By Ashley Zimmerman
By Dana Krangel
By John Hood
By Ashley Zimmerman
By David Von Bader
By Sayre Berman
By Steve Brennan
By Ashley Zimmerman
Hibbert's return to prominence after two decades out of the spotlight has little to do with the recent resurgence of Jamaican music in America. While True Love featured guests who represented hip-hop (the Roots' ?uestlove), hippie rock (Trey Anastasio of Phish), and even country (Willie Nelson), current chart-busting dancehall singers like Sean Paul were conspicuous by their absence.
The omission, Hibbert says, was by design. "They were not what [manager] Mike [Cacia] and I had in mind for this album," he says. "That's not reggae. I like what they're doin', but there's no comparison."
Such lukewarm praise calls for clarification. Does Hibbert feel that the current crop of digital dancehall is a worthy successor to the Jamaican music he helped pioneer?
"I don't wanna answer that," he says, his raspy laughter suggesting the unspoken reply.
In fact, Hibbert is quite candid about acknowledging his audience, to whom True Love and its rock-dominated guest list seem geared. "Most of my fans are white people," he says matter-of-factly by phone from a tour stop in Las Vegas. "And they have more to say about my songs than the people in Jamaica."
The seeds for the album were actually planted two decades ago, when one of those white fans Bonnie Raitt did a faithful cover of Hibbert's "True Love Is Hard to Find." But not until many years later did Hibbert finally commission a whole album of such all-star reworkings. Because of his longtime friendships with rock royalty Keith Richards, Jeff Beck, and Eric Clapton, persuading them to appear on 2004's True Love "was very easy to do," he says.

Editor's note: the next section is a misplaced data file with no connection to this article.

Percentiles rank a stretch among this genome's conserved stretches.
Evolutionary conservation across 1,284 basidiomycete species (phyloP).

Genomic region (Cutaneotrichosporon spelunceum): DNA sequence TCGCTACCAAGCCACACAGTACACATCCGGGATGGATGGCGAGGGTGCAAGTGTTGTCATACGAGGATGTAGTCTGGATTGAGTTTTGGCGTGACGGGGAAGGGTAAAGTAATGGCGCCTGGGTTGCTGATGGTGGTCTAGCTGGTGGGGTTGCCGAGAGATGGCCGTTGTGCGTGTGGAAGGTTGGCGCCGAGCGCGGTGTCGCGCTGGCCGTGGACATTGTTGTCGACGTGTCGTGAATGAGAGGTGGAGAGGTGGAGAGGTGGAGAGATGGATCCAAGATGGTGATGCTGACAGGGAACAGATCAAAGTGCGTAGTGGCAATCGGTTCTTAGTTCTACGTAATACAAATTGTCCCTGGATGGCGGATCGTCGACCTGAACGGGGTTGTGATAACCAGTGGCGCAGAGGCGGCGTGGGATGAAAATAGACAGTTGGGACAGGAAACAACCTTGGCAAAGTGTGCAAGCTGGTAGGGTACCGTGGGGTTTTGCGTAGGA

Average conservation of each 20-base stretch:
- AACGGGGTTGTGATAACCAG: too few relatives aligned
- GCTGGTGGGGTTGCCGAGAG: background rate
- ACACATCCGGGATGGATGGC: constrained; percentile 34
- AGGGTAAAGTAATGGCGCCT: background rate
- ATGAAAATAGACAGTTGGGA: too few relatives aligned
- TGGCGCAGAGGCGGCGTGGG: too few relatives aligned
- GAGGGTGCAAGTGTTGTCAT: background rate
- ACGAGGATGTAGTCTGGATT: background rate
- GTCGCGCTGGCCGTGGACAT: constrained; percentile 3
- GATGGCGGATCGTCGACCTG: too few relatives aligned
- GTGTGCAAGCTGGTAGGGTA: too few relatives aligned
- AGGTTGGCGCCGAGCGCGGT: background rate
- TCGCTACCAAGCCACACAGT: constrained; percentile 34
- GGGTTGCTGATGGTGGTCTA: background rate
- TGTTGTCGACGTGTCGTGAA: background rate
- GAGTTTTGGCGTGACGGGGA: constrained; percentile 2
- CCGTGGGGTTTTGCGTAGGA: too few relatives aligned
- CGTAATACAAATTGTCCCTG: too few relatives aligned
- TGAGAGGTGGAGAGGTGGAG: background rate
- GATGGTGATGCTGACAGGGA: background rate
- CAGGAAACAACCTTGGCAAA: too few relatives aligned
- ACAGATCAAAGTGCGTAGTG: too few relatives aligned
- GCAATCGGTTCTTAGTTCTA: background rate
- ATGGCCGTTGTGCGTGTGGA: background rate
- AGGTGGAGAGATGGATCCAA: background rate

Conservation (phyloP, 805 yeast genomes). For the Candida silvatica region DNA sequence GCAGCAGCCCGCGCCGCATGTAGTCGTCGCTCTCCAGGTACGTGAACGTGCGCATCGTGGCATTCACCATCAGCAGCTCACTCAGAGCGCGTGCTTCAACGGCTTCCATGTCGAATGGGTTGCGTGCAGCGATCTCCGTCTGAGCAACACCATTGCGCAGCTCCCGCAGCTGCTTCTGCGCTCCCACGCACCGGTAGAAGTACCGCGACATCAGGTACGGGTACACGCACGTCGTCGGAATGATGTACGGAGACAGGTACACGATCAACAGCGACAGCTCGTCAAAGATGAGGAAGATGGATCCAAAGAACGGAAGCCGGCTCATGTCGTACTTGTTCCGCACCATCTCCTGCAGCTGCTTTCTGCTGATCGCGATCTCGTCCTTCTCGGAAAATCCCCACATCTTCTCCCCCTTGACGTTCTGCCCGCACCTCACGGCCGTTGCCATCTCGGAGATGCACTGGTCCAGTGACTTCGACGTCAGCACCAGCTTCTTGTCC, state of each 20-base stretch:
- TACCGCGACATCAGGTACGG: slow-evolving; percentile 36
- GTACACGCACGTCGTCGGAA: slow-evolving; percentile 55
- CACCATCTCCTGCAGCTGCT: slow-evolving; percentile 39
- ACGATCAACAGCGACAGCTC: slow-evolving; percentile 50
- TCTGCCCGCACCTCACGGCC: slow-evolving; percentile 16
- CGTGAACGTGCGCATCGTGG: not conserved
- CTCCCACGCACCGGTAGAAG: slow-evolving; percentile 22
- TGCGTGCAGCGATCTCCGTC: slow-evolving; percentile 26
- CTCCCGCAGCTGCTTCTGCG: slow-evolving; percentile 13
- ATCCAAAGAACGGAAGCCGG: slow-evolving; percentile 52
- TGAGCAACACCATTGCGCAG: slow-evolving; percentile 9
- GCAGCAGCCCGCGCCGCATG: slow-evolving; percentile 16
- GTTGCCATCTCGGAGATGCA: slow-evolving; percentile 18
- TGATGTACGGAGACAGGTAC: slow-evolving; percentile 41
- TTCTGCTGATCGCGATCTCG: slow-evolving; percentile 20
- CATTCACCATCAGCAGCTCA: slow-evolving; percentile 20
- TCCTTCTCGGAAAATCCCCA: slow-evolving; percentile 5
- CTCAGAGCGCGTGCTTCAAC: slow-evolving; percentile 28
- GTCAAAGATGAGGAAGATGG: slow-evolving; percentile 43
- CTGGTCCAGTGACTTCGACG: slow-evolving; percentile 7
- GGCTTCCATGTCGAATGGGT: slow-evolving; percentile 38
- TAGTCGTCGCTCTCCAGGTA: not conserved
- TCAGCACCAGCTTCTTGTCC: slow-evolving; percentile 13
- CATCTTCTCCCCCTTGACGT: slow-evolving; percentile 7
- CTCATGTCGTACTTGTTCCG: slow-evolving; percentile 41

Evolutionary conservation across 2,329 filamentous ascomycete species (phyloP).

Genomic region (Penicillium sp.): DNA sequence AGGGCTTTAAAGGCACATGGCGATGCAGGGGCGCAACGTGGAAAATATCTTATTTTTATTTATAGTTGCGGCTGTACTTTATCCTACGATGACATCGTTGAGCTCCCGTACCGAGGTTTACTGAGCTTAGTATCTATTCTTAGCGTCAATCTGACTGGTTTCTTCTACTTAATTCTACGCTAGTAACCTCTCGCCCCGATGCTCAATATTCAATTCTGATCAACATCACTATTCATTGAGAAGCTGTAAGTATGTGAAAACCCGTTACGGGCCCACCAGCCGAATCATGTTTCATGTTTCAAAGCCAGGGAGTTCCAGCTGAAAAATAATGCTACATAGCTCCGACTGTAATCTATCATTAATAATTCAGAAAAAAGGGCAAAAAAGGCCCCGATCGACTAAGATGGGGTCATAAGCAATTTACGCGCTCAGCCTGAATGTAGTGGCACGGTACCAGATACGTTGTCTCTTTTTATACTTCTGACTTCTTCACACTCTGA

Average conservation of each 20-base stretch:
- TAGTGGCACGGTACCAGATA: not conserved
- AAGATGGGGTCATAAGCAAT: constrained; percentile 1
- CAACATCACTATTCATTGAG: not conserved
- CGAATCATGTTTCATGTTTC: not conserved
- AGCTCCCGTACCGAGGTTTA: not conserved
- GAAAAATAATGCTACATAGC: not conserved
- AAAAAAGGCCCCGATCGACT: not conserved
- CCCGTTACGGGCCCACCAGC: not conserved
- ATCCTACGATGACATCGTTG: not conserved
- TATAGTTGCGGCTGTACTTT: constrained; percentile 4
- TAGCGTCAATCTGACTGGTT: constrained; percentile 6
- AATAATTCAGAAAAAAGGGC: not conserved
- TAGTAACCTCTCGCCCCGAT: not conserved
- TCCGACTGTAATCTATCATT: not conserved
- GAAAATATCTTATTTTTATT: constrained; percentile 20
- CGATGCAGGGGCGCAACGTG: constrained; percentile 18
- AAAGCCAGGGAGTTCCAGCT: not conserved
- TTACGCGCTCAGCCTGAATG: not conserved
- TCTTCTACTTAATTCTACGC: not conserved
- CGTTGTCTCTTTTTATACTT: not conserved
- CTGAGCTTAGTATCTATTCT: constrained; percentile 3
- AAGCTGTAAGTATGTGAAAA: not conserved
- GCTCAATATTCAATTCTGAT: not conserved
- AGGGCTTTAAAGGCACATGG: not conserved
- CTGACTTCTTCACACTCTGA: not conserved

Hibbert was the youngest of seven children in a deeply religious family in Jamaica's Clarendon Parish. His gospel-drenched vocal style came from countless hours spent in the Baptist church choir. It helped make him a star when he left the countryside in the early '60s, forming the Maytals in Kingston with Jerry Mathias and Raleigh Gordon.
"When I came to Kingston, I saw Bob Marley singin', and he was a bigger boy than me. Jimmy Cliff was a bigger boy too," Hibbert recalls. "So when I came to Trenchtown, I came with the Negro spiritual vibes from the country, and I reached number one faster than anyone."
Hibbert is convinced that that early success was the reason he wound up serving a year in jail on a marijuana-possession charge handed down in 1966. "Ganja? I never smoke ganja," he says. "It was a plant. They see I'm comin' up too fast. So someone I'm not gonna call no name planned it. Three people planned it. Two died, and one's still alive. And I never hurt them. They hurt themselves, with Jah."
If the intent really was to ruin Hibbert's career, it misfired spectacularly. In prison, he spent his time singing and writing songs. One of them, "54-46, That's My Number" which chronicled Hibbert's arrest became a huge hit for the reunited Maytals upon his release.
While Hibbert was in jail, Jamaican music underwent a metamorphosis. The frenetic beat of ska slowed to a rock-steady, deliberate heartbeat, then quickened again. The Maytals had a song about the new style called "Do the Reggay," and the term with altered spelling stuck.
The Maytals' fame transcended the island. "Pressure Drop" and "Sweet and Dandy" were in the soundtrack to The Harder They Come (starring Jimmy Cliff), and during its mid-'70s peak, the trio become the only serious rival to Bob Marley and his Wailers.
The original Maytals disbanded in 1982, and Hibbert did little recording during most of the following two decades. "It was not difficult," he says, "because I still have my talent." Now, with the Maytals name revived, Hibbert is happy to have that talent acknowledged by younger stars like No Doubt and Rachael Yamagata, who appear on True Love.
"Listen to my songs, Marley's songs, Jimmy Cliff songs all the great reggae singers. Not dancehall, not hype, not nursery rhymes, but real culture songs," he insists. "People get a message out of my lyrics, and they feel very safe that if they sing my songs, it's a serious concern.
"When you look at all the young people on it, my album is a collective movement."